So change is on the way – how do you now manage it?

Regardless of your business type and change issue, there are some key steps that can be considered if you are to successfully introduce change. While there are many views on this, in my view the key aspects are as follows:


The first introduction to your employee group of the idea of change and how well it is done, can make or break in terms of achieving buy in from your employee group.

A key step in mapping out a communication plan is anticipating what may be the concerns of your employee group upon first hearing the proposal and what your responses may be. In any planning scenario involving communicating with your staff, you need to consider all possible responses and ask yourself the following before commencing:

  • Why am I proposing the change (what are the benefits)?
  • What are the potential negatives (and how are these offset by the positives)?
  • Is there a timeline for implementation and can I be flexible on this?
  • What if I do meet with strong resistance – is this change a must-have, or nice-to-have?
  • Am I asking, or telling? You may not always have the choice around this – for example, a change of legislation may involve set implementation and timeframes.

The above answers will strongly influence how you can communicate in a particular scenario. For example, knowing that if there is no “buy in” from employees that you will not go further allows you to genuinely float the concept as an ‘option for feedback’. If however, it is something that must happen, the outcome would be best presented as a given, however you might need to work on the path to get there.

If you have a situation where you have already identified the outcome (e.g. we need to be able to open our doors earlier to capture business), you may need to put to your staff your analysis in getting to that point and what options you have considered may be possible in achieving the outcome. You can then seek to elicit and understand their views on the challenges and opportunities.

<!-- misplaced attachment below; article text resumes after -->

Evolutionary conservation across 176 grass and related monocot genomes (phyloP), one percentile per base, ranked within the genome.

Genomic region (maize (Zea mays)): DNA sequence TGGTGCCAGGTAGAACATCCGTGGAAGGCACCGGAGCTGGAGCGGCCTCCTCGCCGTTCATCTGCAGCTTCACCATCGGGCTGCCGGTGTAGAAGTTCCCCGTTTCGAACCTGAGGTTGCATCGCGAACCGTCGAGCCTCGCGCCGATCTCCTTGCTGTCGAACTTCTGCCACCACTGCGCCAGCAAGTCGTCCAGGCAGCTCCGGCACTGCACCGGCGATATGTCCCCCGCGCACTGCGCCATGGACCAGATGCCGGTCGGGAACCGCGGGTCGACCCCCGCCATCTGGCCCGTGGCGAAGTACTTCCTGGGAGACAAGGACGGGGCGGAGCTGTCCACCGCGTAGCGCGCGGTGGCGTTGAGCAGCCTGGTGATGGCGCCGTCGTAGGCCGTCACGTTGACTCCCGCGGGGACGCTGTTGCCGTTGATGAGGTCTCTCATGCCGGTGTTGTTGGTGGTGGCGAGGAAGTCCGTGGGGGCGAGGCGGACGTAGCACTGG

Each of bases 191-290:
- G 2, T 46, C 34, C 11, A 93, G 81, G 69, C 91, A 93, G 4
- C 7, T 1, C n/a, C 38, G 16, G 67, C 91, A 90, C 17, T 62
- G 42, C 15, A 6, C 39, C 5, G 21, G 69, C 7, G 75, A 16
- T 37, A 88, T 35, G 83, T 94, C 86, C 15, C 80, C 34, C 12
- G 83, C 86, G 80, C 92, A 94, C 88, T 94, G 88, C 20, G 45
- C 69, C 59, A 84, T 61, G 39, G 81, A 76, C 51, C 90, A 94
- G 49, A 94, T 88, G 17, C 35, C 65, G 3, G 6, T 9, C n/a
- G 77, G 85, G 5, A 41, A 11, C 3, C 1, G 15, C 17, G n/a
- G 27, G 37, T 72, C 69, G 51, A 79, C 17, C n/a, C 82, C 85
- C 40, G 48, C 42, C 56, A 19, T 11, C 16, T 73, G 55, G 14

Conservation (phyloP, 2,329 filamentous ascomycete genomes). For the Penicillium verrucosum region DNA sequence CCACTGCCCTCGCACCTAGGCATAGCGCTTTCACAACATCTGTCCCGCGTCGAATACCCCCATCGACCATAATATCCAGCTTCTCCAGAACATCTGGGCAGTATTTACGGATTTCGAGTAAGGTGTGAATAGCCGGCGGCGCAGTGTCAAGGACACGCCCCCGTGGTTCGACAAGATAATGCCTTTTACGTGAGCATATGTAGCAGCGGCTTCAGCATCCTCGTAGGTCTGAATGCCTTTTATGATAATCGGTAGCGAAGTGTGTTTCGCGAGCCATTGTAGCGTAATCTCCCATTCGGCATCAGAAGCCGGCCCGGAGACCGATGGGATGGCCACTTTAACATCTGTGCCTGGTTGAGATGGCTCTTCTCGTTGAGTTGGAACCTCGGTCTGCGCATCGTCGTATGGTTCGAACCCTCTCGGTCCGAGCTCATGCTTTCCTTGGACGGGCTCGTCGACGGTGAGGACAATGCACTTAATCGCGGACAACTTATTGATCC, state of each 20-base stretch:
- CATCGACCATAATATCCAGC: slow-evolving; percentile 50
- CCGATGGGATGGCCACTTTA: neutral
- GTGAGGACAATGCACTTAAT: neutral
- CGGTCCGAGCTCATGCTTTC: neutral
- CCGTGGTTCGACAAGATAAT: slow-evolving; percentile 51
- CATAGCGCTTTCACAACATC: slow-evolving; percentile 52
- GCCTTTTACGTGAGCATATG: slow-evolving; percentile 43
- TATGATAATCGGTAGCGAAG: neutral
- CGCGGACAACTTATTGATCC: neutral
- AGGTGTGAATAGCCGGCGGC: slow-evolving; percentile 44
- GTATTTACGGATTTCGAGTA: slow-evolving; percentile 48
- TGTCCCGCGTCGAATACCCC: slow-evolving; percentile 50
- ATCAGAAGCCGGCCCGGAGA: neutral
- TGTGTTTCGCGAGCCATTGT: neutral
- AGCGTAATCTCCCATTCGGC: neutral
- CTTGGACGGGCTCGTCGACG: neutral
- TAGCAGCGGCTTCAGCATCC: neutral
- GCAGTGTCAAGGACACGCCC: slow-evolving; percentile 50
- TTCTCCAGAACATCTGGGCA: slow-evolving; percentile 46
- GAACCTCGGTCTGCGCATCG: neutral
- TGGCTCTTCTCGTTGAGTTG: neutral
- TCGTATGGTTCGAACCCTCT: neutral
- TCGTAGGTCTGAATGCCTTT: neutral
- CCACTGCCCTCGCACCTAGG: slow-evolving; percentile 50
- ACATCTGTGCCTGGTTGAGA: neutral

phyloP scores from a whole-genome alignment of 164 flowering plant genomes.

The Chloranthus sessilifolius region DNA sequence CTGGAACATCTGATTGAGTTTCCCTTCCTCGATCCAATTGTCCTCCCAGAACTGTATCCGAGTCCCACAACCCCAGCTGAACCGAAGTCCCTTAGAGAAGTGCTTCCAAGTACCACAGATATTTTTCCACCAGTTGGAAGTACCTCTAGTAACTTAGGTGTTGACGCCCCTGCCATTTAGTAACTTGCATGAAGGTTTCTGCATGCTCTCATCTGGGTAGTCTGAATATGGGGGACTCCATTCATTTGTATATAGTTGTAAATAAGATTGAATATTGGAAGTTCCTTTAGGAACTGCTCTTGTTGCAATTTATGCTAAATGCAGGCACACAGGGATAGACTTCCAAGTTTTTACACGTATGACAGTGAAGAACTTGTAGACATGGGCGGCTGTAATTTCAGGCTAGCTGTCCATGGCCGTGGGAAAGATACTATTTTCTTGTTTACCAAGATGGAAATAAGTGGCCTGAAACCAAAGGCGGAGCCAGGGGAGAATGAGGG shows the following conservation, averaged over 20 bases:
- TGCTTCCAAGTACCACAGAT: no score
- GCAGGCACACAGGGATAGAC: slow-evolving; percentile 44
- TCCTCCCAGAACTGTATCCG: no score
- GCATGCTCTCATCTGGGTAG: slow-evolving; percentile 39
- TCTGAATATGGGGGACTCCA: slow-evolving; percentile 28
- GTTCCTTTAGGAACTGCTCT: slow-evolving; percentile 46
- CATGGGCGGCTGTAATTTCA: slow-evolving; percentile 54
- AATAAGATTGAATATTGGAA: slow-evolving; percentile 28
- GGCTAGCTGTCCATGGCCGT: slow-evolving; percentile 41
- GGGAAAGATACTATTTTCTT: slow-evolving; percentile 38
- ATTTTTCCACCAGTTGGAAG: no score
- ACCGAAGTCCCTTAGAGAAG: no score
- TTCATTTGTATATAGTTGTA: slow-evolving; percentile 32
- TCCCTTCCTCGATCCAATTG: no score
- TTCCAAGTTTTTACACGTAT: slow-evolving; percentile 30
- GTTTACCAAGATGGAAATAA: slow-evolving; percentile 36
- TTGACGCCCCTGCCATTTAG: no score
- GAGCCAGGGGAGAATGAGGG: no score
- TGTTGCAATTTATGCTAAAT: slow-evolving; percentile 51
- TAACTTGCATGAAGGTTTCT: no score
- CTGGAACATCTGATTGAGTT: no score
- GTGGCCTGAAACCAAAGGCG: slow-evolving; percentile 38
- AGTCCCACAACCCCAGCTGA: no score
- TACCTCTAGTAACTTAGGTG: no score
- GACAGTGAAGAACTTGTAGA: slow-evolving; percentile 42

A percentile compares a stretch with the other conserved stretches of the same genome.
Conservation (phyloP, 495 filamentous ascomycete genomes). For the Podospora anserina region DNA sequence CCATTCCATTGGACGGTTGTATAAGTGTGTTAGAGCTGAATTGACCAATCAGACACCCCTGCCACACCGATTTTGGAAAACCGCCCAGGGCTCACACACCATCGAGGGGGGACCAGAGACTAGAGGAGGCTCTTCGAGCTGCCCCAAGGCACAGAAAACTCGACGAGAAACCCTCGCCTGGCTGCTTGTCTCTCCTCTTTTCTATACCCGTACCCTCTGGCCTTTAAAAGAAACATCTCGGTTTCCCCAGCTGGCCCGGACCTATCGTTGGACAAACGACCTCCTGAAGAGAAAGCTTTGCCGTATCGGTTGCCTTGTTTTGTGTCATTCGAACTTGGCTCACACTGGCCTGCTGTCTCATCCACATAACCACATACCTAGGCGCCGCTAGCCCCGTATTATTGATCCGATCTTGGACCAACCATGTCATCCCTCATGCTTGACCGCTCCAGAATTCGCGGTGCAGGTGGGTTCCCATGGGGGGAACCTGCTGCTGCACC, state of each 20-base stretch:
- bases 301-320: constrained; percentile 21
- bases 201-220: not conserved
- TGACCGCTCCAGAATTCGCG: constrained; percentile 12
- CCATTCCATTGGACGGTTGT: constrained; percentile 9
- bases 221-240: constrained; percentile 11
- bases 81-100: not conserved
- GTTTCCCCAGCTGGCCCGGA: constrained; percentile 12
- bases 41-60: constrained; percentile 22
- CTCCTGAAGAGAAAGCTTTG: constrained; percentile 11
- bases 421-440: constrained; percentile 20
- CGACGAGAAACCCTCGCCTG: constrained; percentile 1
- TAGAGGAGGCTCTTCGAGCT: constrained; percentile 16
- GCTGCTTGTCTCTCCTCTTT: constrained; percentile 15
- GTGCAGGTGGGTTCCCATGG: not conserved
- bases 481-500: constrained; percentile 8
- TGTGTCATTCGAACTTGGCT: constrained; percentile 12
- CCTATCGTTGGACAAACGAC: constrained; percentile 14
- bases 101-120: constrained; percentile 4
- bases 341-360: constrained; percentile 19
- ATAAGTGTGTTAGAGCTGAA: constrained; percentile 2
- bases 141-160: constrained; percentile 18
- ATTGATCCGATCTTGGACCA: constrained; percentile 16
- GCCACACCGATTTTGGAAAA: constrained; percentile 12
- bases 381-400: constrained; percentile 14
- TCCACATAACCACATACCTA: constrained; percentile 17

Prior planning should hold you in good stead and allow you to sell the benefits of the change, as well as demonstrate that you are aware that there may be negative elements and have given thought to how to manage these.

Once a final decision has been reached, an implementation plan should be clearly communicated to your relevant key stakeholders. This may include customers, suppliers and employees and should include timetabling, responsibilities, impacts and contact people in the event of any issues.

Keep an open mind

We have recently seen some high profile organisations such as Holden implement changes which were clearly a result of a long term change process conducted with their staff group and unions, leading to some surprising outcomes achieved such as reductions in wages.

Smaller businesses also often find themselves in similar situations of needing to reduce labour costs. Successful outcomes from consultation have ranged from employees agreeing to, or suggesting, accessing their annual and long service leave entitlements while remaining on the books, moving to reduced or changed working hours and considering leave without pay in circumstances where the employer may be able to “pull though” a tough time with some short term savings of labour. These outcomes have been achieved in instances where the employer has a genuinely open mind to the alternatives and can successfully work with their employees who are also committed to making alternatives work. Equally, productivity or profit generation ideas may be developed during consultation with staff as a legitimate solution to cost ratio issues.


Your implementation process on the change should incorporate the following:

  • Training  requirements, costs and timelines
  • Key milestones and measurements
  • Feedback to stakeholders on progress and/or changes to plans
  • Project completion timelines